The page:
Since the world’s attention was drawn by the horrific conditions in which children were being kept at the end of Ceauşescu regime in Romania in 1989, many efforts have been made by individuals, charities and international agencies to try and prevent the institutionalization of children. In an article by The Economist (August 2013), it points out that de-institutionalization efforts across the post-Soviet region are achieving results but too slowly for the thousands of children still in State care, many with disabilities.
Media attention consistently shines the spotlight on the children and questions how adults can allow it to happen. However, UAFA’s experience of working with many institutions in Azerbaijan has given us a deep understanding of how an institutional care system dehumanizes child-care and reduces the adults to the role of cleaner, in most cases.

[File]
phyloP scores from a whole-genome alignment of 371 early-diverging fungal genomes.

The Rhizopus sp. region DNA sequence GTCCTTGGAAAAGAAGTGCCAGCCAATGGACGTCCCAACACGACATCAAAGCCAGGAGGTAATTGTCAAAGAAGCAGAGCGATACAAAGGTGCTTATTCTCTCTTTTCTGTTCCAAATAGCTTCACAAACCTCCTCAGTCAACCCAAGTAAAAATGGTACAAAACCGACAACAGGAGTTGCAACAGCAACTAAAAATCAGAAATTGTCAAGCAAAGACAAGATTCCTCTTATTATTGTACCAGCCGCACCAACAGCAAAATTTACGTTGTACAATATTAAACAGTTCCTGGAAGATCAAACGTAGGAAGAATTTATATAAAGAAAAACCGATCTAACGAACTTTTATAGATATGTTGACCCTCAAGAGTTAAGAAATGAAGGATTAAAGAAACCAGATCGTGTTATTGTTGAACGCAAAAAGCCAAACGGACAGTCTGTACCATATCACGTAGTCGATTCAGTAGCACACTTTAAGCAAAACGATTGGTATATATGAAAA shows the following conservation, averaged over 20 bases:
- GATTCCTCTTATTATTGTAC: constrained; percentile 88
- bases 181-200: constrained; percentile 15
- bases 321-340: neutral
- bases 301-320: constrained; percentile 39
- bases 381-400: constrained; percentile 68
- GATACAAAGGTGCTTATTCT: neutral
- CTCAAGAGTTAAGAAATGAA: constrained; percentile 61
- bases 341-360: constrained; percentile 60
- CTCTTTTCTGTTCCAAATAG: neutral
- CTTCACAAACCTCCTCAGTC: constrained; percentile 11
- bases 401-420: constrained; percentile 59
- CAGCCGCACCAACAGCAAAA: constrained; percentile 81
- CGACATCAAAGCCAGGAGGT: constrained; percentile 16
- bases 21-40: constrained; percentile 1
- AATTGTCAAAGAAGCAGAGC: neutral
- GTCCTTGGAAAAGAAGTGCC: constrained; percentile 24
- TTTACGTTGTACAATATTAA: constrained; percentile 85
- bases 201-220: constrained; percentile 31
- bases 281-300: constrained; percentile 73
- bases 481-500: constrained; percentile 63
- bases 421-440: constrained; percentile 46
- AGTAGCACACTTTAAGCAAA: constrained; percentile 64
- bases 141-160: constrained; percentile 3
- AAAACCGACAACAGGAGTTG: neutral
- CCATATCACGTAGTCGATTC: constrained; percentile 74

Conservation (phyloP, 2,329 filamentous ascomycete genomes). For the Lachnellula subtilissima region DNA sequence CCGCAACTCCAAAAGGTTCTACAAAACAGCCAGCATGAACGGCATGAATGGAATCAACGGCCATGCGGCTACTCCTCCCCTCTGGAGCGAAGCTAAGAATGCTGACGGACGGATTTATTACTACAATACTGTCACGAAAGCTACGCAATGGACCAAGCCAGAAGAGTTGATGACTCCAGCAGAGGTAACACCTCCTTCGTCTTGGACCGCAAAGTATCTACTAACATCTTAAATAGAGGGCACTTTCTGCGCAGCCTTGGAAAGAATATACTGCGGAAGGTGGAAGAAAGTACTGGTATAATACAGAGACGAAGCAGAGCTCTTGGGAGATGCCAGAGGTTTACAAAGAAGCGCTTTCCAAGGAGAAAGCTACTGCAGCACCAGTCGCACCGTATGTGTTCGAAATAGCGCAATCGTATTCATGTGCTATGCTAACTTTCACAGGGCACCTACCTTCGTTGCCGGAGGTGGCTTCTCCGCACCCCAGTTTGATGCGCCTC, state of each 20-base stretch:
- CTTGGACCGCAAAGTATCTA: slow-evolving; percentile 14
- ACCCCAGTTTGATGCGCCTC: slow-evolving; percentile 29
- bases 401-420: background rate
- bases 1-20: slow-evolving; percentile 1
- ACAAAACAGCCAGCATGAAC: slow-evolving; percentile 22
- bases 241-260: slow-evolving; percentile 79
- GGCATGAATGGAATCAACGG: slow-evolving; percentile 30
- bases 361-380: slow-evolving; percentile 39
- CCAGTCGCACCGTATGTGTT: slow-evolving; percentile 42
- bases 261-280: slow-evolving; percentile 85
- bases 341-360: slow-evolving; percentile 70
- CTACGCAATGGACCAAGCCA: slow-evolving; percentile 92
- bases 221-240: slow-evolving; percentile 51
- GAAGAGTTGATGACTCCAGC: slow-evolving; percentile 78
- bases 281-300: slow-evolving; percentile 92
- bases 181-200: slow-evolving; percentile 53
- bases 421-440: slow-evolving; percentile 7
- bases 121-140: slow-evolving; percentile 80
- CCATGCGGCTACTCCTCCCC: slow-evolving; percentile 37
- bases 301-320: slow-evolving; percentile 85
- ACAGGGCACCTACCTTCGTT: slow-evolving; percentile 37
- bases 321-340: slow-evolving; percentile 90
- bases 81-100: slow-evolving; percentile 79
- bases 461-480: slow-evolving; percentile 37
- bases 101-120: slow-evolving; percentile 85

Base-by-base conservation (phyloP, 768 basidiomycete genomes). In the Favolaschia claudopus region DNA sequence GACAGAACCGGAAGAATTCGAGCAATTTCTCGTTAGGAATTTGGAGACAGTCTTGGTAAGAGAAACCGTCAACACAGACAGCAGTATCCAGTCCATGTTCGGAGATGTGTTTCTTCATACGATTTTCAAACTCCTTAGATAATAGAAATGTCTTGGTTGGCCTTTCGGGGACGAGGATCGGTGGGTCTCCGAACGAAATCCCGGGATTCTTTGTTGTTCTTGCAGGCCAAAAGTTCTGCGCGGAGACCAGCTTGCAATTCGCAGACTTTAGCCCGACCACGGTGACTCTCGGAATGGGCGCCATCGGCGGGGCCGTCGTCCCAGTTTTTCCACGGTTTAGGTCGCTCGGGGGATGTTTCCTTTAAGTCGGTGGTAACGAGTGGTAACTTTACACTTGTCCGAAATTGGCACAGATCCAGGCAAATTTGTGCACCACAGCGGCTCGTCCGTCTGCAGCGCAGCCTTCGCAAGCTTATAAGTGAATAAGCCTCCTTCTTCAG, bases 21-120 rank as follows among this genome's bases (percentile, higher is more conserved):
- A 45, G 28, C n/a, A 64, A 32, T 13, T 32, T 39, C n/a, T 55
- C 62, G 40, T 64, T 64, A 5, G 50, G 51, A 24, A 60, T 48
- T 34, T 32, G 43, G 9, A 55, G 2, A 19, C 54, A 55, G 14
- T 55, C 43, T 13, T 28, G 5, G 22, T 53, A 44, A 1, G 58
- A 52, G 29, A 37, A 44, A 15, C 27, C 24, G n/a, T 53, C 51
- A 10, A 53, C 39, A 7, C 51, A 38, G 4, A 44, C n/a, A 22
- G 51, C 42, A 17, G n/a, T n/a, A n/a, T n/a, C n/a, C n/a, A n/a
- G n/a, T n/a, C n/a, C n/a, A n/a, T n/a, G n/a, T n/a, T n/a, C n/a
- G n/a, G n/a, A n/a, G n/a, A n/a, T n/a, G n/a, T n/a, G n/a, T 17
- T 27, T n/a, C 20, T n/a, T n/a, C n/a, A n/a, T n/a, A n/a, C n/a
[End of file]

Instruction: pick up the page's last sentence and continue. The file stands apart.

UAFA has been working with two institutions for children with disabilities, since 2001. Teams of trained child development specialists and volunteers work with the children every day to give the children a chance to develop their potential. We run the following activities:
- Rehabilitation sessions, using play, occupational therapy and active learning
- Arts and music activities
- Sports therapy
- Cooking and gardening activities
- Special education classes
Our goal is to introduce Minimum Standards of Care and help the institutions transition towards respite and rehabilitation, as opposed to residential care.